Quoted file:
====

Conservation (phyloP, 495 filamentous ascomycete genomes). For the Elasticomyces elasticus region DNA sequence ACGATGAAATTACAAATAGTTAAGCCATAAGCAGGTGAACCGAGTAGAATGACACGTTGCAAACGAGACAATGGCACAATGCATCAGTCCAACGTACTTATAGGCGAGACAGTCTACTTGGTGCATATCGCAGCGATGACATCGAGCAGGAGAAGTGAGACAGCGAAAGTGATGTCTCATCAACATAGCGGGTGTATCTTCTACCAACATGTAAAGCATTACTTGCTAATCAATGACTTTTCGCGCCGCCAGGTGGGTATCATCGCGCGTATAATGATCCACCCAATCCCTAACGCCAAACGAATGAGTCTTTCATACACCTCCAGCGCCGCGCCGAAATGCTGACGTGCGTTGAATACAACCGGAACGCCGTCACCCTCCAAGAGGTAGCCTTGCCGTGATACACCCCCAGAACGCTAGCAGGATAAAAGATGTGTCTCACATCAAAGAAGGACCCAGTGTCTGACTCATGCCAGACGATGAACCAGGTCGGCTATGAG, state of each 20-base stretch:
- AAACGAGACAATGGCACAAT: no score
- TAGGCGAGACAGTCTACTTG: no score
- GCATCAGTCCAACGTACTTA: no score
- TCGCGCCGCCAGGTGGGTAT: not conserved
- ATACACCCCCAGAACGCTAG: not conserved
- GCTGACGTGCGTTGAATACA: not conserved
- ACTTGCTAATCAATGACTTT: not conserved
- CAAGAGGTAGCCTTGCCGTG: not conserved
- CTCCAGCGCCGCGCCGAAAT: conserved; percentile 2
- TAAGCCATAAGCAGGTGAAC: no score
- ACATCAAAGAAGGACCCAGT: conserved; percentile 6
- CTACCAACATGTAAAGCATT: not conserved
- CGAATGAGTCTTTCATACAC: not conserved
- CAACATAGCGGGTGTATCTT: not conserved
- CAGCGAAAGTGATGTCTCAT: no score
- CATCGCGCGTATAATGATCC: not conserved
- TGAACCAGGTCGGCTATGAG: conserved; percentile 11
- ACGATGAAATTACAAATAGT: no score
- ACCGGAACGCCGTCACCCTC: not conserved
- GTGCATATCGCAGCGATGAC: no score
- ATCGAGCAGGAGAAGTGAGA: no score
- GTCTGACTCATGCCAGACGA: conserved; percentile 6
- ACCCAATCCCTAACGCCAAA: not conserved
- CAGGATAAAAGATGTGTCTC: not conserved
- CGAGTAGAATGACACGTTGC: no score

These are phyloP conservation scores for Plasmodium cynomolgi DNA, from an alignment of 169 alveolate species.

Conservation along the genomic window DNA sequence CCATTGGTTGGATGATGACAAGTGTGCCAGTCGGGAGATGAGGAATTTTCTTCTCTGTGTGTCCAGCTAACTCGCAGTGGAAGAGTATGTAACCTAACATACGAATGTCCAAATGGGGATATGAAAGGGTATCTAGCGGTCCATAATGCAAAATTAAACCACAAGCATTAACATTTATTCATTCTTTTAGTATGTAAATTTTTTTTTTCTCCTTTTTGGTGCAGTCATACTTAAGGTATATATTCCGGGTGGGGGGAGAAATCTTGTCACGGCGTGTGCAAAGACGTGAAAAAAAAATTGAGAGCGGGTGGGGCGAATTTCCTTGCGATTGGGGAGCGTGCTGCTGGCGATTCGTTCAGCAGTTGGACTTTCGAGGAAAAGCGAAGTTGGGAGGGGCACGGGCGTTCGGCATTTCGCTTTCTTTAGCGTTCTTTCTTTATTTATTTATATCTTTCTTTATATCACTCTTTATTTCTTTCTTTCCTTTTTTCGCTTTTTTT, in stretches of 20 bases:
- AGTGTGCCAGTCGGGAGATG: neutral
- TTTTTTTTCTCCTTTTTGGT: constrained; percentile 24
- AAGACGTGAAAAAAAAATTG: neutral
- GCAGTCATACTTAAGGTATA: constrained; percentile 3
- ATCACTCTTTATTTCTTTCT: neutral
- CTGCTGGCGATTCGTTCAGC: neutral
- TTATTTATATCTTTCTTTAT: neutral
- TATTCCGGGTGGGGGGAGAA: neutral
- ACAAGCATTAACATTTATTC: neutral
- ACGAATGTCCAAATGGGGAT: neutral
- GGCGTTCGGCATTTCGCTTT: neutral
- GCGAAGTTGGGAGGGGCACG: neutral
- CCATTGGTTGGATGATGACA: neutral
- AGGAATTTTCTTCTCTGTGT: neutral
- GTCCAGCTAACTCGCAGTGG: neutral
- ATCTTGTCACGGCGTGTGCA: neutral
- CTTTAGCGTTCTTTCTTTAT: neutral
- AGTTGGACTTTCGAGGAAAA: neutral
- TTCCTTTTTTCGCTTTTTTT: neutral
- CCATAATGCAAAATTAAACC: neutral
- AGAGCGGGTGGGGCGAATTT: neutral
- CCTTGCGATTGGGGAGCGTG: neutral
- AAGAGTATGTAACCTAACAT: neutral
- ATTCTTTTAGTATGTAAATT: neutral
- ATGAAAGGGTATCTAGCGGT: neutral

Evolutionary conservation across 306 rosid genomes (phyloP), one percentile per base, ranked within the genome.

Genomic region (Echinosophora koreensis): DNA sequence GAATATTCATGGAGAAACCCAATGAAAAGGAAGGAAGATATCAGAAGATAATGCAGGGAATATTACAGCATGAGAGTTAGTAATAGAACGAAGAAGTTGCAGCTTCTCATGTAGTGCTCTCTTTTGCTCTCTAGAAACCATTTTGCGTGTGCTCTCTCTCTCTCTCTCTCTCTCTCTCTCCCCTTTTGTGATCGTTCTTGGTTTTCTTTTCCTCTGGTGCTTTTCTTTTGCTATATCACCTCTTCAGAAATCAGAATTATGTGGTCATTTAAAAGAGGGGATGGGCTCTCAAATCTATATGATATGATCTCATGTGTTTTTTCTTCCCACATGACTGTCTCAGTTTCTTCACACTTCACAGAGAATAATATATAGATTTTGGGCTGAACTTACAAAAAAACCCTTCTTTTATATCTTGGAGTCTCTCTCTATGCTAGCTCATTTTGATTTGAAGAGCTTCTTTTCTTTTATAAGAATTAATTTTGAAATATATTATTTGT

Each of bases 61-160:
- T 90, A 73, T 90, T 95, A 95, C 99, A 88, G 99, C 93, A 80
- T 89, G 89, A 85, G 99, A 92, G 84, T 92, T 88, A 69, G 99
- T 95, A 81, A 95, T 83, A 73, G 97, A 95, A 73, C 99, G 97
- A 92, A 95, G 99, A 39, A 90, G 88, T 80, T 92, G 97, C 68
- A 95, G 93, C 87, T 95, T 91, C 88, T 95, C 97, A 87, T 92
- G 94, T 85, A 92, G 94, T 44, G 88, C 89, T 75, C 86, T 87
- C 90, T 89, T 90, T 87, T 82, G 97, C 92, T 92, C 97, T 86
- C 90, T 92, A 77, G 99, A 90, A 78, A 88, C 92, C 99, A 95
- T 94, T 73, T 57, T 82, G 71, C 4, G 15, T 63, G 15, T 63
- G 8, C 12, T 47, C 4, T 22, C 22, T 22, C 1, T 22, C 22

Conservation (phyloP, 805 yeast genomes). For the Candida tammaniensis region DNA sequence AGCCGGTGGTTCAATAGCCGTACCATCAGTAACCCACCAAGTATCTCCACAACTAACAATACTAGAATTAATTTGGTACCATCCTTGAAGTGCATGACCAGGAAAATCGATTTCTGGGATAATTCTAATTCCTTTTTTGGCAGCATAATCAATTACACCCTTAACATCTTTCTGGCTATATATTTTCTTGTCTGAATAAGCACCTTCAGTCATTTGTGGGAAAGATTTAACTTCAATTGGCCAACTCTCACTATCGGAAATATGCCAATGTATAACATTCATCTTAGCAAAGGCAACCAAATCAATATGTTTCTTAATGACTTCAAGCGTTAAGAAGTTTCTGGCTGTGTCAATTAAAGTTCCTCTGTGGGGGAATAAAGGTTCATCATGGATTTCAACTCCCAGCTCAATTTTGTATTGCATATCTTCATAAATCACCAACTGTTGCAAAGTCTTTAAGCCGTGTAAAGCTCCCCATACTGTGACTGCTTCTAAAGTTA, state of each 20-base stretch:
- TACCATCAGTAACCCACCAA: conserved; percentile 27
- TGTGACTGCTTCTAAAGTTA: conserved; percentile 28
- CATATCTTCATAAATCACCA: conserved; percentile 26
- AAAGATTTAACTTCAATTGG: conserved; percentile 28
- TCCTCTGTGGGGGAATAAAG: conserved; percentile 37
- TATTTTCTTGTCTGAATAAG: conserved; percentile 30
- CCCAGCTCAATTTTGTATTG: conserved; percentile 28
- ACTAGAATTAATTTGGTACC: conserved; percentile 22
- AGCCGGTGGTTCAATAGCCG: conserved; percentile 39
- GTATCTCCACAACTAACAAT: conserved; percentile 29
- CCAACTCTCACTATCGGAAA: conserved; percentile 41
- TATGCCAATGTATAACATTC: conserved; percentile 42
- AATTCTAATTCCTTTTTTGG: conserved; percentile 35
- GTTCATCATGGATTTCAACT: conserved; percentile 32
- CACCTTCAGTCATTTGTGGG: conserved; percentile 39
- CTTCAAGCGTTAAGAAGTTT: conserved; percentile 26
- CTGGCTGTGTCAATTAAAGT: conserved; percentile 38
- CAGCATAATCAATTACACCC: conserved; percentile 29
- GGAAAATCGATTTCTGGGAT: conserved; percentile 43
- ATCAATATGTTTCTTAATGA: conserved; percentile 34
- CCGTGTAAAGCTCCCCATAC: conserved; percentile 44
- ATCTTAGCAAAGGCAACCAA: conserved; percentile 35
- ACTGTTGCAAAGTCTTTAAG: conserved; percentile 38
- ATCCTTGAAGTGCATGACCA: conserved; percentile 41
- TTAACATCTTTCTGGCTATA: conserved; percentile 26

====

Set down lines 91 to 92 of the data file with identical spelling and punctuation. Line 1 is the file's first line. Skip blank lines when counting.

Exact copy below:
- ATCCTTGAAGTGCATGACCA: conserved; percentile 41
- TTAACATCTTTCTGGCTATA: conserved; percentile 26